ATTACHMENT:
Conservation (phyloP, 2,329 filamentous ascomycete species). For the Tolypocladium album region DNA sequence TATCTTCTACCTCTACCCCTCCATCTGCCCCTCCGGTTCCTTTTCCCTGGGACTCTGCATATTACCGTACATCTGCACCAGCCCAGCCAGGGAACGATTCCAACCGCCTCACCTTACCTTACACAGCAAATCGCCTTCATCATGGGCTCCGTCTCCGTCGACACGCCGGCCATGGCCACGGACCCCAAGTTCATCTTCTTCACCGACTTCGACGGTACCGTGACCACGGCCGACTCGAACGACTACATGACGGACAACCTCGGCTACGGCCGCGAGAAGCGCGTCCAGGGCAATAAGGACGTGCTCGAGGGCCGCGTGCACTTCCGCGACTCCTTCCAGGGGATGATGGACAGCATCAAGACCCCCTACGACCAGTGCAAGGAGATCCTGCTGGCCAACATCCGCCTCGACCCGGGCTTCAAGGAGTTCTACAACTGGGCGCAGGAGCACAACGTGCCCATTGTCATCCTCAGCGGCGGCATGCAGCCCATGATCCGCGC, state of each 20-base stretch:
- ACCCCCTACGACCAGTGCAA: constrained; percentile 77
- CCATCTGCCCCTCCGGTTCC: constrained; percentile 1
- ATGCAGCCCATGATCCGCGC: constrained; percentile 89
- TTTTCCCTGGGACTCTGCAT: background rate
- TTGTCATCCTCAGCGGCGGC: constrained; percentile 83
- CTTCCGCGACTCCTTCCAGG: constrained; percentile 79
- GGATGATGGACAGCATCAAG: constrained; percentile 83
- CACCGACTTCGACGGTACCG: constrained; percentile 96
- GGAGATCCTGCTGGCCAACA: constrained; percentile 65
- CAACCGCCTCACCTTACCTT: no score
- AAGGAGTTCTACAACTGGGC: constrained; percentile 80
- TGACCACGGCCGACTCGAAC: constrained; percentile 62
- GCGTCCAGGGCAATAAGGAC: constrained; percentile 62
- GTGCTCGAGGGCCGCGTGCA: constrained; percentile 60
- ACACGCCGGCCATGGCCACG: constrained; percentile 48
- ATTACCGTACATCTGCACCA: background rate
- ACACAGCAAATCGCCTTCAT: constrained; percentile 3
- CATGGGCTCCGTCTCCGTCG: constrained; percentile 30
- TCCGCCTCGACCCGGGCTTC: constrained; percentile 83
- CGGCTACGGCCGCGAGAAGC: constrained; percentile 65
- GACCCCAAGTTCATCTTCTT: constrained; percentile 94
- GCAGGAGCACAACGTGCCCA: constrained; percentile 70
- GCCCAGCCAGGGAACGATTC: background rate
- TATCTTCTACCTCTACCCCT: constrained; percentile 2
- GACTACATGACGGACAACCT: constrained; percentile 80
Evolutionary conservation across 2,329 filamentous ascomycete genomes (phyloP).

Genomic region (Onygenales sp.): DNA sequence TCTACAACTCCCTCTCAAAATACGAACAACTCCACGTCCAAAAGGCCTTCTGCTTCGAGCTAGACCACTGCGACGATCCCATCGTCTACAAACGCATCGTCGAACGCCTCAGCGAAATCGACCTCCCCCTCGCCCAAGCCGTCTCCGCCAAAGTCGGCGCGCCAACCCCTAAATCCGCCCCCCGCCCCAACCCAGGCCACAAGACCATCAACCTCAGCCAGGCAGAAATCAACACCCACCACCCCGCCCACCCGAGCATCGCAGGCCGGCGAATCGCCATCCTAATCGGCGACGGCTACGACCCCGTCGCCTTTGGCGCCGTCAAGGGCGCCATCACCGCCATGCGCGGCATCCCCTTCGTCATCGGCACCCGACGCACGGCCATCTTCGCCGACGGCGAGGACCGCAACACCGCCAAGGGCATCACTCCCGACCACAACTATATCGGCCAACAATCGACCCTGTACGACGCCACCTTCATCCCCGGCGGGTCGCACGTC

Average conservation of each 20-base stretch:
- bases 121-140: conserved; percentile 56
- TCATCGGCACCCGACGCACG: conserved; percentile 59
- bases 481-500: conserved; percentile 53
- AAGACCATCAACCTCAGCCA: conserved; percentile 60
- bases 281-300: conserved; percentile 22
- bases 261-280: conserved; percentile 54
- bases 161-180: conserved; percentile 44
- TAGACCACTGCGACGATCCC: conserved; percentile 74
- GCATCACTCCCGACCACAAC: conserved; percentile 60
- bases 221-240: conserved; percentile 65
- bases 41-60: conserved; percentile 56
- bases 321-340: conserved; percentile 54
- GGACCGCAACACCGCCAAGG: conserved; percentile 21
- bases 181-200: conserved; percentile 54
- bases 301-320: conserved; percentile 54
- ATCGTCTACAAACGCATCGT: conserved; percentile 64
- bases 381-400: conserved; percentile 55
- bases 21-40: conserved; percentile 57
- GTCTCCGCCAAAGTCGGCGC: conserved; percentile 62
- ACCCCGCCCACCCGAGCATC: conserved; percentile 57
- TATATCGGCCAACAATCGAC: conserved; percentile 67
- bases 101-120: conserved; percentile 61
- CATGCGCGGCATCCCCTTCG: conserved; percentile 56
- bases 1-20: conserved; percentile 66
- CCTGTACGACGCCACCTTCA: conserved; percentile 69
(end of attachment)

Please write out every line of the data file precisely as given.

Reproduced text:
Conservation (phyloP, 2,329 filamentous ascomycete species). For the Tolypocladium album region DNA sequence TATCTTCTACCTCTACCCCTCCATCTGCCCCTCCGGTTCCTTTTCCCTGGGACTCTGCATATTACCGTACATCTGCACCAGCCCAGCCAGGGAACGATTCCAACCGCCTCACCTTACCTTACACAGCAAATCGCCTTCATCATGGGCTCCGTCTCCGTCGACACGCCGGCCATGGCCACGGACCCCAAGTTCATCTTCTTCACCGACTTCGACGGTACCGTGACCACGGCCGACTCGAACGACTACATGACGGACAACCTCGGCTACGGCCGCGAGAAGCGCGTCCAGGGCAATAAGGACGTGCTCGAGGGCCGCGTGCACTTCCGCGACTCCTTCCAGGGGATGATGGACAGCATCAAGACCCCCTACGACCAGTGCAAGGAGATCCTGCTGGCCAACATCCGCCTCGACCCGGGCTTCAAGGAGTTCTACAACTGGGCGCAGGAGCACAACGTGCCCATTGTCATCCTCAGCGGCGGCATGCAGCCCATGATCCGCGC, state of each 20-base stretch:
- ACCCCCTACGACCAGTGCAA: constrained; percentile 77
- CCATCTGCCCCTCCGGTTCC: constrained; percentile 1
- ATGCAGCCCATGATCCGCGC: constrained; percentile 89
- TTTTCCCTGGGACTCTGCAT: background rate
- TTGTCATCCTCAGCGGCGGC: constrained; percentile 83
- CTTCCGCGACTCCTTCCAGG: constrained; percentile 79
- GGATGATGGACAGCATCAAG: constrained; percentile 83
- CACCGACTTCGACGGTACCG: constrained; percentile 96
- GGAGATCCTGCTGGCCAACA: constrained; percentile 65
- CAACCGCCTCACCTTACCTT: no score
- AAGGAGTTCTACAACTGGGC: constrained; percentile 80
- TGACCACGGCCGACTCGAAC: constrained; percentile 62
- GCGTCCAGGGCAATAAGGAC: constrained; percentile 62
- GTGCTCGAGGGCCGCGTGCA: constrained; percentile 60
- ACACGCCGGCCATGGCCACG: constrained; percentile 48
- ATTACCGTACATCTGCACCA: background rate
- ACACAGCAAATCGCCTTCAT: constrained; percentile 3
- CATGGGCTCCGTCTCCGTCG: constrained; percentile 30
- TCCGCCTCGACCCGGGCTTC: constrained; percentile 83
- CGGCTACGGCCGCGAGAAGC: constrained; percentile 65
- GACCCCAAGTTCATCTTCTT: constrained; percentile 94
- GCAGGAGCACAACGTGCCCA: constrained; percentile 70
- GCCCAGCCAGGGAACGATTC: background rate
- TATCTTCTACCTCTACCCCT: constrained; percentile 2
- GACTACATGACGGACAACCT: constrained; percentile 80
Evolutionary conservation across 2,329 filamentous ascomycete genomes (phyloP).

Genomic region (Onygenales sp.): DNA sequence TCTACAACTCCCTCTCAAAATACGAACAACTCCACGTCCAAAAGGCCTTCTGCTTCGAGCTAGACCACTGCGACGATCCCATCGTCTACAAACGCATCGTCGAACGCCTCAGCGAAATCGACCTCCCCCTCGCCCAAGCCGTCTCCGCCAAAGTCGGCGCGCCAACCCCTAAATCCGCCCCCCGCCCCAACCCAGGCCACAAGACCATCAACCTCAGCCAGGCAGAAATCAACACCCACCACCCCGCCCACCCGAGCATCGCAGGCCGGCGAATCGCCATCCTAATCGGCGACGGCTACGACCCCGTCGCCTTTGGCGCCGTCAAGGGCGCCATCACCGCCATGCGCGGCATCCCCTTCGTCATCGGCACCCGACGCACGGCCATCTTCGCCGACGGCGAGGACCGCAACACCGCCAAGGGCATCACTCCCGACCACAACTATATCGGCCAACAATCGACCCTGTACGACGCCACCTTCATCCCCGGCGGGTCGCACGTC

Average conservation of each 20-base stretch:
- bases 121-140: conserved; percentile 56
- TCATCGGCACCCGACGCACG: conserved; percentile 59
- bases 481-500: conserved; percentile 53
- AAGACCATCAACCTCAGCCA: conserved; percentile 60
- bases 281-300: conserved; percentile 22
- bases 261-280: conserved; percentile 54
- bases 161-180: conserved; percentile 44
- TAGACCACTGCGACGATCCC: conserved; percentile 74
- GCATCACTCCCGACCACAAC: conserved; percentile 60
- bases 221-240: conserved; percentile 65
- bases 41-60: conserved; percentile 56
- bases 321-340: conserved; percentile 54
- GGACCGCAACACCGCCAAGG: conserved; percentile 21
- bases 181-200: conserved; percentile 54
- bases 301-320: conserved; percentile 54
- ATCGTCTACAAACGCATCGT: conserved; percentile 64
- bases 381-400: conserved; percentile 55
- bases 21-40: conserved; percentile 57
- GTCTCCGCCAAAGTCGGCGC: conserved; percentile 62
- ACCCCGCCCACCCGAGCATC: conserved; percentile 57
- TATATCGGCCAACAATCGAC: conserved; percentile 67
- bases 101-120: conserved; percentile 61
- CATGCGCGGCATCCCCTTCG: conserved; percentile 56
- bases 1-20: conserved; percentile 66
- CCTGTACGACGCCACCTTCA: conserved; percentile 69